It seemed like a good idea at the time. But mortgage renegotiation, which policy makers consider a more palatable alternative to foreclosure, has done little to stem the tide of preventable home foreclosures in the United States.
According to Tuck assistant professor Manuel Adelino, less than 10 percent of delinquent loans are renegotiated within the first year of delinquency, and only a third of those are offered lower monthly payments. Thirty percent, meanwhile, end up in foreclosure.
At first, securitization was thought to be the culprit. But Adelino says lenders’ reluctance to renegotiate may come down to previously hidden risks in the process that can dramatically increase its costs: delinquent borrowers who do not need assistance but renegotiate nonetheless; and so-called “redefaulters,” who wind up back in delinquency within six months of having their loans modified. With the latter group, lenders are only postponing the inevitable. But there’s a clear downside in doing so. If housing prices continue to decline, they’ll recoup even less in future foreclosures.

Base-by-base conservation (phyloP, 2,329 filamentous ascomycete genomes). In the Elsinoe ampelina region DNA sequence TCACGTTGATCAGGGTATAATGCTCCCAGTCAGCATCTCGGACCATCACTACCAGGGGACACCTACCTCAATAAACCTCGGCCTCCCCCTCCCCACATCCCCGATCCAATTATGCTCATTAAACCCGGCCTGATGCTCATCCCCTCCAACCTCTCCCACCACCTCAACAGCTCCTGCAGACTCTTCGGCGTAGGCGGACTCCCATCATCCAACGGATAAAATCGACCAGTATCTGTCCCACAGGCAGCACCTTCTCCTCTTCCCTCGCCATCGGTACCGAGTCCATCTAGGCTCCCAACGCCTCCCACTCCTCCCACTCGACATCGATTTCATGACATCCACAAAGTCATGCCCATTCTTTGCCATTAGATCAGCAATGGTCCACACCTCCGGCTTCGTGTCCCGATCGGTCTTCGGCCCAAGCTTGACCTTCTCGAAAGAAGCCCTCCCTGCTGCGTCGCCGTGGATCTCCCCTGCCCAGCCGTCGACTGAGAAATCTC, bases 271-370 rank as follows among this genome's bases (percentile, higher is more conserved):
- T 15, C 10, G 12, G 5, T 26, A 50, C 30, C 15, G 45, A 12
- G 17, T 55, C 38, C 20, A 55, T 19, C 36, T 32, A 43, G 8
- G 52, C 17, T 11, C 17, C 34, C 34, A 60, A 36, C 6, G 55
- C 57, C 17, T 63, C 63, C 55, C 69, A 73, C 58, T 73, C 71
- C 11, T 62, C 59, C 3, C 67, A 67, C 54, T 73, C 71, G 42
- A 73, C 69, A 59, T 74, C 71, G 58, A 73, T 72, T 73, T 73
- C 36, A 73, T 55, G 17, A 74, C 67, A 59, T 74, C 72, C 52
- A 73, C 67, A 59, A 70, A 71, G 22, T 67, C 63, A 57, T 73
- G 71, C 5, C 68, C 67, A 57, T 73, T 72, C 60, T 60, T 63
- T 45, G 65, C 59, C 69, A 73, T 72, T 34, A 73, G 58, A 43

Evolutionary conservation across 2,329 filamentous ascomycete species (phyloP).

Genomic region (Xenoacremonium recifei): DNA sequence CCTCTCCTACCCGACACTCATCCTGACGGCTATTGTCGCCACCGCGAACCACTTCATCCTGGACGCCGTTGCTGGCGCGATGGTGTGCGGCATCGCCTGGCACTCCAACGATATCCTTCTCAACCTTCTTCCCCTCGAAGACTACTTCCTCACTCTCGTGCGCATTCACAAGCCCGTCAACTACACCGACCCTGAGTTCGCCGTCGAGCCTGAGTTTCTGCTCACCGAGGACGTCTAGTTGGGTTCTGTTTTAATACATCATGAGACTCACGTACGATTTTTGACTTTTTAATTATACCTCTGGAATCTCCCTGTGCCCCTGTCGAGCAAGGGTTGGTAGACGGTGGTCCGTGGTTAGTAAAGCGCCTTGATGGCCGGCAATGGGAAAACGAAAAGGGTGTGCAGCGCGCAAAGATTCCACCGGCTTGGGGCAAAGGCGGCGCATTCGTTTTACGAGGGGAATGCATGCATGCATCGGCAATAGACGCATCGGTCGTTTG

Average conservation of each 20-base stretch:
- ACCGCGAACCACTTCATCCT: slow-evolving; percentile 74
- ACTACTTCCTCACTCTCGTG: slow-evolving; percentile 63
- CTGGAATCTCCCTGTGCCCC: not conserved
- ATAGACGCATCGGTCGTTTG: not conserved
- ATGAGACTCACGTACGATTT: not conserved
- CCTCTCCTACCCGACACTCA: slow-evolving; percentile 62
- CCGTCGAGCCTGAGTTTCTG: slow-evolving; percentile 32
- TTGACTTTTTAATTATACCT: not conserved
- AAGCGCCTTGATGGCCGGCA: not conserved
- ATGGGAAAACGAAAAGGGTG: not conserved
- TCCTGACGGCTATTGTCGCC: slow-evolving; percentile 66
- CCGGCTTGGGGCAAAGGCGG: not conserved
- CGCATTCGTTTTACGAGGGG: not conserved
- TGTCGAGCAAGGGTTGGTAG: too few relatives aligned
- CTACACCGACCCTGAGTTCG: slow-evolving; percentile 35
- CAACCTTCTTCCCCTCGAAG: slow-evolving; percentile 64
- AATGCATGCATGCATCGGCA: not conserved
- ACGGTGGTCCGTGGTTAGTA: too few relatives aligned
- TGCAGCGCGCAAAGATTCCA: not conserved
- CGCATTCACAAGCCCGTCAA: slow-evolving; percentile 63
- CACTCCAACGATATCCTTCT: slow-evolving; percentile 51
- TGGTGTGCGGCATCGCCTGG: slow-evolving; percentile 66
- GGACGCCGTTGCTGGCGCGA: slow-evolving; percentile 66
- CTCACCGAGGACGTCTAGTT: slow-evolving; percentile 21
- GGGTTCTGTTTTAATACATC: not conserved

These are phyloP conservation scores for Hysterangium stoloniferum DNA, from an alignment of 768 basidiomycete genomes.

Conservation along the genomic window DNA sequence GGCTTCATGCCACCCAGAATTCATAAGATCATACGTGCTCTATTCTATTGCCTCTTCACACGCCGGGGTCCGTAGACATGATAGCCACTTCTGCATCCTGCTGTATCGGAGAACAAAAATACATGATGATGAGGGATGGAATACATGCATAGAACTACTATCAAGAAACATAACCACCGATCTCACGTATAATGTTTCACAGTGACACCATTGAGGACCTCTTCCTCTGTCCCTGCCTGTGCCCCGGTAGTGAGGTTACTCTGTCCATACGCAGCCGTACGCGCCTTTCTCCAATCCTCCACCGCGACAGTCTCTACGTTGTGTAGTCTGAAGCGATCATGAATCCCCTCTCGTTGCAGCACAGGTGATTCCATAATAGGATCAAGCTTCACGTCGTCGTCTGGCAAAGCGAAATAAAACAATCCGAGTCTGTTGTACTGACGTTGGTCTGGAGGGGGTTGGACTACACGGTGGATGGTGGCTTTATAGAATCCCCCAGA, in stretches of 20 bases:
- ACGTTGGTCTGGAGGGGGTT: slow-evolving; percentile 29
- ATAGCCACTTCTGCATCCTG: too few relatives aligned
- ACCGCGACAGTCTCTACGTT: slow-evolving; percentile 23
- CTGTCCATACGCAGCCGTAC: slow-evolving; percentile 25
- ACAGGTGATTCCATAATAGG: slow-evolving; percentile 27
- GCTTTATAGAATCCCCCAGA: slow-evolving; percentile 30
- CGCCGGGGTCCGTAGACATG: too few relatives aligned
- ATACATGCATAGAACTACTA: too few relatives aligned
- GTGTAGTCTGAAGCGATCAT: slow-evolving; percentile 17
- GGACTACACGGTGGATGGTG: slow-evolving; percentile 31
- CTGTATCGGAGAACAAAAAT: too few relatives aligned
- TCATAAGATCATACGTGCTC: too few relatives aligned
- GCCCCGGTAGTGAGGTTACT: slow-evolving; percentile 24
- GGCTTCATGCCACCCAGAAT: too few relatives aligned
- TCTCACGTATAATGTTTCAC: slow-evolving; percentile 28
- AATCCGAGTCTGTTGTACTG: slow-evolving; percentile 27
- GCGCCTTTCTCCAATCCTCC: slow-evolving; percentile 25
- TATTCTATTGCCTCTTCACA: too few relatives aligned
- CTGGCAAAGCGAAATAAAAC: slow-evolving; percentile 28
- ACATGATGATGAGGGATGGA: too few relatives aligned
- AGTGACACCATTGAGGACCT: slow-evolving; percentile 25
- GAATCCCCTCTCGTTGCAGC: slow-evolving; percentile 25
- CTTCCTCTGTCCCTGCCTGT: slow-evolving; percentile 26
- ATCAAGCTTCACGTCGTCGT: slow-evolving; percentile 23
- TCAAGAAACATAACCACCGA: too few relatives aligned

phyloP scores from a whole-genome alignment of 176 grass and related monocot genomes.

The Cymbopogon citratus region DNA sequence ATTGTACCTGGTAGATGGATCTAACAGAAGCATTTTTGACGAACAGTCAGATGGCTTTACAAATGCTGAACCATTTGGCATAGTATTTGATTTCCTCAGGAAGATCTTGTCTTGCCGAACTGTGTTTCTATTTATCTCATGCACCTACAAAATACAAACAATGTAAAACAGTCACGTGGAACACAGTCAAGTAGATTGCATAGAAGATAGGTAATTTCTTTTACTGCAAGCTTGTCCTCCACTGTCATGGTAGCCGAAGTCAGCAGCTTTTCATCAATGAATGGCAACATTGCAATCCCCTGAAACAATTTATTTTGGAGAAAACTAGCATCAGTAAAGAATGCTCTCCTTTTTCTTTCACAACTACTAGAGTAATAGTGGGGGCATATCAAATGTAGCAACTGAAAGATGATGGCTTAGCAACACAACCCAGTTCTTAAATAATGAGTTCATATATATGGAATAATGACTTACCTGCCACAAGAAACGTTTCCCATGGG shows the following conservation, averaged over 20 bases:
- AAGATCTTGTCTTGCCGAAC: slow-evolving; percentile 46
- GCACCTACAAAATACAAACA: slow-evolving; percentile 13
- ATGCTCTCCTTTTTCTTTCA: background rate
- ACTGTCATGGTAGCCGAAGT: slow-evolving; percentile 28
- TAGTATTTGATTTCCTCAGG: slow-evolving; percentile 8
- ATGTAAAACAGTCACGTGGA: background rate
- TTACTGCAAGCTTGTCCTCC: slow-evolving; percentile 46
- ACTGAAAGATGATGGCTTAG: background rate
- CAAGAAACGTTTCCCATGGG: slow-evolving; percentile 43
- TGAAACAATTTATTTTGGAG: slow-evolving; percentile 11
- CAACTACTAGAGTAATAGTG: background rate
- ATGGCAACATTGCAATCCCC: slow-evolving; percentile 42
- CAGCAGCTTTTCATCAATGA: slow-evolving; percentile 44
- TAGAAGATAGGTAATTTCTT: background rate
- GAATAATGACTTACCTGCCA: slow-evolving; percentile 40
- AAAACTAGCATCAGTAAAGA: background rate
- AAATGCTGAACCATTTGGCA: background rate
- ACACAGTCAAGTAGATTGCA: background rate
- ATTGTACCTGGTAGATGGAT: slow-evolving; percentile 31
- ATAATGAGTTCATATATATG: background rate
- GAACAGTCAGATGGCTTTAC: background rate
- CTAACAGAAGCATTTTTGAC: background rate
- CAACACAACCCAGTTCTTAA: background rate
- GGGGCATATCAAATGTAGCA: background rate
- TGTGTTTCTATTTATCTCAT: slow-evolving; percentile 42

M. Adelino, K. Gerardi, P. Willen“Why Don’t Lenders Renegotiate More Home Mortgages? The Effect of Securitization”